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Jason Pontin

Editor in Chief/Publisher, MIT's Technology Review


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"Why Can't We Solve Big Problems?"

I'll be giving a TED U Talk in Longbeach at the end of the month. I'll be asking "Why Can't We Solve Big Problems?" I think that blithe optimism about technology’s powers has evaporated as big problems that people had imagined technology would solve, such as hunger, poverty, malaria, climate change, cancer, and the diseases of old age, have come to seem intractably hard.

I'd love to know what the TED Community thinks our difficulties are - or, even if the idea is true at all.

Here's a URL to the story I wrote in MIT Technology Review on the subject: http://www.technologyreview.com/featuredstory/429690/why-we-cant-solve-big-problems/


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    Feb 15 2013: Jason, Please excuse me as I narrow the subject to one area Education. True as in your paper Kennedy did have high goals. But the actual start was when Russia launched sputknic into space .. embarressing the US and catching us with our proverbal pants down. In short it was a national embarressment. Ike immediately ordered we train more engineers to come up to speed. The problem was not space ... the problem was educational complacency. Last year we enter the PISA Exams and found ourselves in the bottom half of the lower third in the results. Again we were embarressed .. our national ego bruised. So Arne Duncan stepped to the plate and committed the US system to Common Core Curriculums. Will it solve the problems .. nope. The power in education belongs to the textbook publishers and the test writers. Duncan put on a bandade where surgery was needed. Politics.

    We know that the key to learning is not to obtain the right answer ... the key is in application of the knowledge. However, the powers that be will not accept change as the Bismark education system is so entranched and the administrators have developed feather bedding into a art form.

    As long as students cannot name the valvictorian .. but can cite the last four quarterback of the school football team, and no one in the school (including teachers) could tell you who won the Nobel prize (in anything) we will continue to have problems. The new fad is to judge schools on how many free lunches are served ... with the only possible outcome being to embarress low income students and highlight their failures not their successes.

    We don't solve the big problems because we do not address the small problems and allow them to become big problems. Perhaps the answer is as simple as preventative maintenance.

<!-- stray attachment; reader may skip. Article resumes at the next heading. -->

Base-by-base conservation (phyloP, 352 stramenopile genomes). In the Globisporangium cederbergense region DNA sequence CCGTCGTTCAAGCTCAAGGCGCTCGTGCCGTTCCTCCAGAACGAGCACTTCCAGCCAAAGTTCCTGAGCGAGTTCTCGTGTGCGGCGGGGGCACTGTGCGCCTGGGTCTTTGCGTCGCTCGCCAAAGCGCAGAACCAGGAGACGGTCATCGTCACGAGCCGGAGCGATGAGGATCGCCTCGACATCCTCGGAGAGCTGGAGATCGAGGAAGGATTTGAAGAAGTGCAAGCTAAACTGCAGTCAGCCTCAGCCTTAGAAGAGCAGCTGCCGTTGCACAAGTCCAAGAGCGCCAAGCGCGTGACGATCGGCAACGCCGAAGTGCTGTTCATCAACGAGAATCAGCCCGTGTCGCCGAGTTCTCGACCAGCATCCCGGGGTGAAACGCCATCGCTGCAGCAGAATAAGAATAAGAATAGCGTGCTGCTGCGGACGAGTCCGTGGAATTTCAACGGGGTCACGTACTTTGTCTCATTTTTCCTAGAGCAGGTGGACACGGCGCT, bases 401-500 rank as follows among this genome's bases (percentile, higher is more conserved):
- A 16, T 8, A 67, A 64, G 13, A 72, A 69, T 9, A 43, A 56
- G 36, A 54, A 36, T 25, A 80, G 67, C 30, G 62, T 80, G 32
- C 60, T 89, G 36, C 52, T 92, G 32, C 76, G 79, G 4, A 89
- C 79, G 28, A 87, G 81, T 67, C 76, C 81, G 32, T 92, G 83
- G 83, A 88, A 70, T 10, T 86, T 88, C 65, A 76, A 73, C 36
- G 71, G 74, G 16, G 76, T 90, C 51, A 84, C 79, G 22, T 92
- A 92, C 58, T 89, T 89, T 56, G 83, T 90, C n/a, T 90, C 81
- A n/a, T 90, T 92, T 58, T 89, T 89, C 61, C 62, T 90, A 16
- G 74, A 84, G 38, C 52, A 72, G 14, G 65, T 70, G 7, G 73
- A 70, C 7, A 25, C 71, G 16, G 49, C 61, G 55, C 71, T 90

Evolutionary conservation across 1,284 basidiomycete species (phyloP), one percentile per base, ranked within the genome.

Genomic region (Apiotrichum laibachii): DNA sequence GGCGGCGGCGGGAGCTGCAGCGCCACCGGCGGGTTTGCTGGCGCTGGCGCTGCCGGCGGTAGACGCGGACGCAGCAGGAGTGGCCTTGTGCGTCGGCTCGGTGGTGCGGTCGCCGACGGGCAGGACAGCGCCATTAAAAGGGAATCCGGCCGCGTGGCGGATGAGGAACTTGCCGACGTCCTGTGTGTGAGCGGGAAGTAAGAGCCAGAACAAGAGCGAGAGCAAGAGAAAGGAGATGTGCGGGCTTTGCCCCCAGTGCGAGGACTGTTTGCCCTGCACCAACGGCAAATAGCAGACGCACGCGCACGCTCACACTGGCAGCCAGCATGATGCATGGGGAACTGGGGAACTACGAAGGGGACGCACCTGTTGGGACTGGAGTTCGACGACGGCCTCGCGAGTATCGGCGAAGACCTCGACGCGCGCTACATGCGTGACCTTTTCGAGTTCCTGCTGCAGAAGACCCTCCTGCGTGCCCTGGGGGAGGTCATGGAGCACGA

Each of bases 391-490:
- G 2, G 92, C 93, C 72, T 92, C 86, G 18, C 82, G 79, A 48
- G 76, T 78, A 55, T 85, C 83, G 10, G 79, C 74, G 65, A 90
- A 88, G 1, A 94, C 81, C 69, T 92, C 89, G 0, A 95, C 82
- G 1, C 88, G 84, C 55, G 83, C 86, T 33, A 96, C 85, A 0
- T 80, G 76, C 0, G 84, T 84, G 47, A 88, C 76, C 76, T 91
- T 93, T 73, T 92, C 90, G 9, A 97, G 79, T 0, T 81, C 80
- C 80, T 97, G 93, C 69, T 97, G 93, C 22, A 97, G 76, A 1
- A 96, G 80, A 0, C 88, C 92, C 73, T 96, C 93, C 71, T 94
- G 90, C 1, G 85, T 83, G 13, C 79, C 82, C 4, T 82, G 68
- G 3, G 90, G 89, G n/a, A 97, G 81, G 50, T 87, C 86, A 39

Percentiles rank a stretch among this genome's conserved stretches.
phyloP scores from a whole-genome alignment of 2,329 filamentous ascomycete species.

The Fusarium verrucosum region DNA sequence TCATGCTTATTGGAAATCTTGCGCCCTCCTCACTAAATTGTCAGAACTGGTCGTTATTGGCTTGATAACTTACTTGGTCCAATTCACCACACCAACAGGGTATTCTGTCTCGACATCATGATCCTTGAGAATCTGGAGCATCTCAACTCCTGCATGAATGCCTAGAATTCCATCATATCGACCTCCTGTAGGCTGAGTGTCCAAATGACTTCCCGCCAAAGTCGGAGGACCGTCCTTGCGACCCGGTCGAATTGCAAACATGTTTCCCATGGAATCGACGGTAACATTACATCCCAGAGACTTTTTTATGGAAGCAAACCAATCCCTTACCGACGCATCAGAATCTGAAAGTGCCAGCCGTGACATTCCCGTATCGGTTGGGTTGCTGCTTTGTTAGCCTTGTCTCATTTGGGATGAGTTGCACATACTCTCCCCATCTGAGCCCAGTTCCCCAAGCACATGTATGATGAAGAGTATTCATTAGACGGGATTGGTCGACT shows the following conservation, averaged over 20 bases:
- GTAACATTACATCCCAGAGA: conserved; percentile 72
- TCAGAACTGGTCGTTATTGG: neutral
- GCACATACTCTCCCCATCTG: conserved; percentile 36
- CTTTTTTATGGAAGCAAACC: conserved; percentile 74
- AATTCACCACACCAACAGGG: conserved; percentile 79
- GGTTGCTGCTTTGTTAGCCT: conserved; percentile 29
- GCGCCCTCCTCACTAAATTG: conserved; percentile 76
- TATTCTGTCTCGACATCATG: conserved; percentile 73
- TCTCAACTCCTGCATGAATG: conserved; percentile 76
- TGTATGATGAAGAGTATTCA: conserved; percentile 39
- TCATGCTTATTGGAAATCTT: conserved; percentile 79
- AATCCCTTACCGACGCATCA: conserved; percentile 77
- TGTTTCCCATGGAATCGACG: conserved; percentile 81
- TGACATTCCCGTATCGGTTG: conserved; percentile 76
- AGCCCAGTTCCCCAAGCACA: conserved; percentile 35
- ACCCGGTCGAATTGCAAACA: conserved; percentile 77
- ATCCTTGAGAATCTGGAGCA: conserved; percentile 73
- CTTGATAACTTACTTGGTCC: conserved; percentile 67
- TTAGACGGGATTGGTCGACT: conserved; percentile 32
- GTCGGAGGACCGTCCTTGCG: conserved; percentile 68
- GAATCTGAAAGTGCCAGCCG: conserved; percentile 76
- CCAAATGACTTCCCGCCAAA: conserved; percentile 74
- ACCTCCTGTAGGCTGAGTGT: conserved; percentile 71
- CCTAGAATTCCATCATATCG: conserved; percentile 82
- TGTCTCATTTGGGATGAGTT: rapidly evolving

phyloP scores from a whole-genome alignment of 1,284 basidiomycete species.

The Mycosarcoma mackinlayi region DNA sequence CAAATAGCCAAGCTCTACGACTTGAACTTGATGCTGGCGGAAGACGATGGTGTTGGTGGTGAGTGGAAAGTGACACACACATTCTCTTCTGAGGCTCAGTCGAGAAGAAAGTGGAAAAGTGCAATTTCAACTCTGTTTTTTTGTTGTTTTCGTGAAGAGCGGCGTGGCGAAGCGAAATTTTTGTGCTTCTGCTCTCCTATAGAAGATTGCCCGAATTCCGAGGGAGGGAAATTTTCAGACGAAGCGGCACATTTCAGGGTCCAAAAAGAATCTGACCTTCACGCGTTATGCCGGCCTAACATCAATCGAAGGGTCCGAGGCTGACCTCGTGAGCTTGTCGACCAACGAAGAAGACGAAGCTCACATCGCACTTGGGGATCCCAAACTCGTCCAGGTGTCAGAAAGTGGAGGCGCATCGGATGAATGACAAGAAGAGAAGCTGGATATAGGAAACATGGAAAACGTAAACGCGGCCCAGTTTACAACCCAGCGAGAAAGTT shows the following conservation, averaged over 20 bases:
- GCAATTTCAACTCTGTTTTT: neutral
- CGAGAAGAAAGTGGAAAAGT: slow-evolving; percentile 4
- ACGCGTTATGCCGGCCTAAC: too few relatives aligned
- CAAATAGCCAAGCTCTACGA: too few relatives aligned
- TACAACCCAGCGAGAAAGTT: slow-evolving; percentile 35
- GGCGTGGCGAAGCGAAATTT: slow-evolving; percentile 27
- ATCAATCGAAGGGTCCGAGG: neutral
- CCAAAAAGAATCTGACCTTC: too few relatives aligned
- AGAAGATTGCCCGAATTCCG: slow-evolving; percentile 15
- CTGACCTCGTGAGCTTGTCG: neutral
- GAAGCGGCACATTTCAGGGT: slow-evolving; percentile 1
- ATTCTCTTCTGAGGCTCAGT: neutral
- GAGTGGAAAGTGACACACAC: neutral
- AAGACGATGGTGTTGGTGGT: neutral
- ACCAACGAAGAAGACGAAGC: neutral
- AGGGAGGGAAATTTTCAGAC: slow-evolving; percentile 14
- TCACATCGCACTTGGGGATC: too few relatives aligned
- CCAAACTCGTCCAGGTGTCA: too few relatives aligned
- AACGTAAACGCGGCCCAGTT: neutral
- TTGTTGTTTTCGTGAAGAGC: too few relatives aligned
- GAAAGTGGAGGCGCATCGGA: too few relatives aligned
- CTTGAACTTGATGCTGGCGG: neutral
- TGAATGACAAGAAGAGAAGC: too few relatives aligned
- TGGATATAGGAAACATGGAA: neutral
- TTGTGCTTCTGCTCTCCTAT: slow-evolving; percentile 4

Perhaps we rely on technology when common sense was the answer.

    I wish you well. Good luck on your talk. Bob.

    Sorry to snipe at the education system but it was common ground.
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      Feb 16 2013: Bob

      What do you think of this video regarding the aspect of how deductive reasoning instead of inductive reasoning has effected education?


      Another aspect of this is how political correctness has affected reasoning.

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        Feb 17 2013: Pat, Victor Davis was right on target. He stressed that we do not have a basis, a foundation, or a belief that would provide the rock to build from. That in deductive reasoning a conclusion is reached from general statements and a consences is reached rather than a fact and is a top down approach. In inductive reasoning specific examples and validation are necessary at the begining thus a bottom up approach..

        If we are to believe either Victor or Evan the lack of a foundation, the ability to think / reason (this came from philosophy), and having the tools available to progress through the educational labrith have hampered students. Additionally the virus that has infected Europe (socialism) that says no discrimination of any kind and no biasis should exist .. thus making hitler and God equals because there is no thought, no biasis, and neither good or evil exists.

        This was, and continues to be, part and parcel of Educational Union philosophy. There has been and continues to be selective learning and revisionist history. This power lies in the hands of the textbook publishers and the test developers.

        Last year I took the Senior class math, science, and english syllabi to the local junior college and ask if the graduate, meeting these requirements, would be competative at the freshman level. The answer was no. I took the results back to the high school and their reply was that they met and in some cases exceeded state standards.

        The further I dig into the education system the more amazed I am at all of the disconnects. Even worse is the responses that I recieve from those in position (Supers, Principals, Law makers). Education is a multi-trillion business of which the student is not a consideration.

        Even though I preach to the choir ... I feel better. Thanks.

        I wish you well. Bob.
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          Feb 17 2013: We are on the same page.

          Education is in sore need of some of the panacea in a bottle called the Free Market.

          As Victor said here in Calif the only states that do worst are Alabama and Mississippi (spelled that right with out the spell check amazing) while paying almost at the top of the pay scale.

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